The issue of foreign interference in the EP and other European institutions is of utmost importance, and not just in the context of the super-election year 2024. While AfD politicians such as Krah voted against an EP resolution on foreign interference in democratic processes in the EU just last year[2], the Liberals in the EP have played a central role in recent years in drawing attention not only to the problem of espionage but also to the danger that can potentially emanate from authoritarian regimes. This is an essential measure, as China and Russia, in particular, have been treated with naivety for too long, and the problem has ultimately been underestimated too often. However, since this legislative period, the EP has become increasingly concerned with China. The sanctions imposed by the Chinese regime on five democratic MEPs and the entire DROI Human Rights Committee in Brussels in 2021 marked a turning point in EU-China policy, ultimately leading to freezing the CAI investment agreement.

In the same year, the liberal Renew Europe group published a paper calling for a more realistic approach to the CCP. Be it the French liberal Natalie Loiseau or VVD's Bart Groothuis, European liberals took essential steps in the EP to clarify and assess the extent of the threats of foreign influence in democratic processes in the EU. At the same time, Moritz Körner (FDP) was at the forefront of investigating foreign espionage scandals as Vice-Chairman of the PEGA Committeeof Inquiry, which dealt with the use of Pegasus and similar spyware. For years, the Friedrich Naumann Foundation has also been regularly addressing the issue through various formats, thus making an important contribution to bringing the topic closer to the public and decision-makers and keeping it on the political agenda.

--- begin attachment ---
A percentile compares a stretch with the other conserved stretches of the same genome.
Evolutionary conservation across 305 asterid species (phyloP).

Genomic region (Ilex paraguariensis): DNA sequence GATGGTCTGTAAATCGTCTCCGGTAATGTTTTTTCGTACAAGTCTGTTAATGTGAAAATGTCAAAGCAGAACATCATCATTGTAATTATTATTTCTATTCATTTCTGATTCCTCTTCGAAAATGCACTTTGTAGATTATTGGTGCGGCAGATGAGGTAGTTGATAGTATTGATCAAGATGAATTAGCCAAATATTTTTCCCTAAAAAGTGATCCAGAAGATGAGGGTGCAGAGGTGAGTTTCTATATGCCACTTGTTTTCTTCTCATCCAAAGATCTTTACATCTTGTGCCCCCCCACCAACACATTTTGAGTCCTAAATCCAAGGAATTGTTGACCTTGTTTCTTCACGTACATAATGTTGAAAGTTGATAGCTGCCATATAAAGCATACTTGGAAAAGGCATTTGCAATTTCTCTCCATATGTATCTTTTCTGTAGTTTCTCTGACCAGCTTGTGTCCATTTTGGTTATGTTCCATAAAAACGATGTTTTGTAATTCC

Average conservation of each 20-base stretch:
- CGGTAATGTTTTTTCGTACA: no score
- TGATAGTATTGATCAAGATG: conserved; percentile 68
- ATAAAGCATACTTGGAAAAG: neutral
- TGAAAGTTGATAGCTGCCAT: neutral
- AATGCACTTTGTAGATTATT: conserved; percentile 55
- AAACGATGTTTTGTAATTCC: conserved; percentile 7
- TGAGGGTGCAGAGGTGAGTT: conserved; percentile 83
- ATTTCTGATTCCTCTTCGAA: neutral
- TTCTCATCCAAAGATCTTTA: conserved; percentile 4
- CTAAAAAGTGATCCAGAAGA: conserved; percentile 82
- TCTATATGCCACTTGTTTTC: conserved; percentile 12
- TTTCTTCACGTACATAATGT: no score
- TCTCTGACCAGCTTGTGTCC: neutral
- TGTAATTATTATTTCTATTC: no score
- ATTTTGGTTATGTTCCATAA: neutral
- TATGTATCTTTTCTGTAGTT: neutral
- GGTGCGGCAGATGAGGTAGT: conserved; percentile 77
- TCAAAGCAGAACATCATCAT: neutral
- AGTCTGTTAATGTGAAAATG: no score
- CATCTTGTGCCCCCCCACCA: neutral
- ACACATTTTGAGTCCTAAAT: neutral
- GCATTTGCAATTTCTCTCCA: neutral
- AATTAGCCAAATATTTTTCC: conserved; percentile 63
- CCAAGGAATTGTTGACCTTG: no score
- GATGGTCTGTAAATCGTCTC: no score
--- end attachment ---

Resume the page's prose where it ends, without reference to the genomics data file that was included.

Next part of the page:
The current scandal surrounding the AfD's top EU candidate, Krah, once again underlines not only the concerns surrounding the rise of right-wing extremism and populism in Europe but also the urgent need for robust measures to protect democracy and freedom. Targeted information campaigns that expose disinformation and manipulation, as well as cooperation with fact-checking organizations, in conjunction with European legislation such as the Digital Services Act, can contribute to the fight against disinformation and foreign influence. The same applies to coordinated international cooperation with democratic partners such as Taiwan, which has long been confronted with the problem of authoritarian influence and attempted infiltration.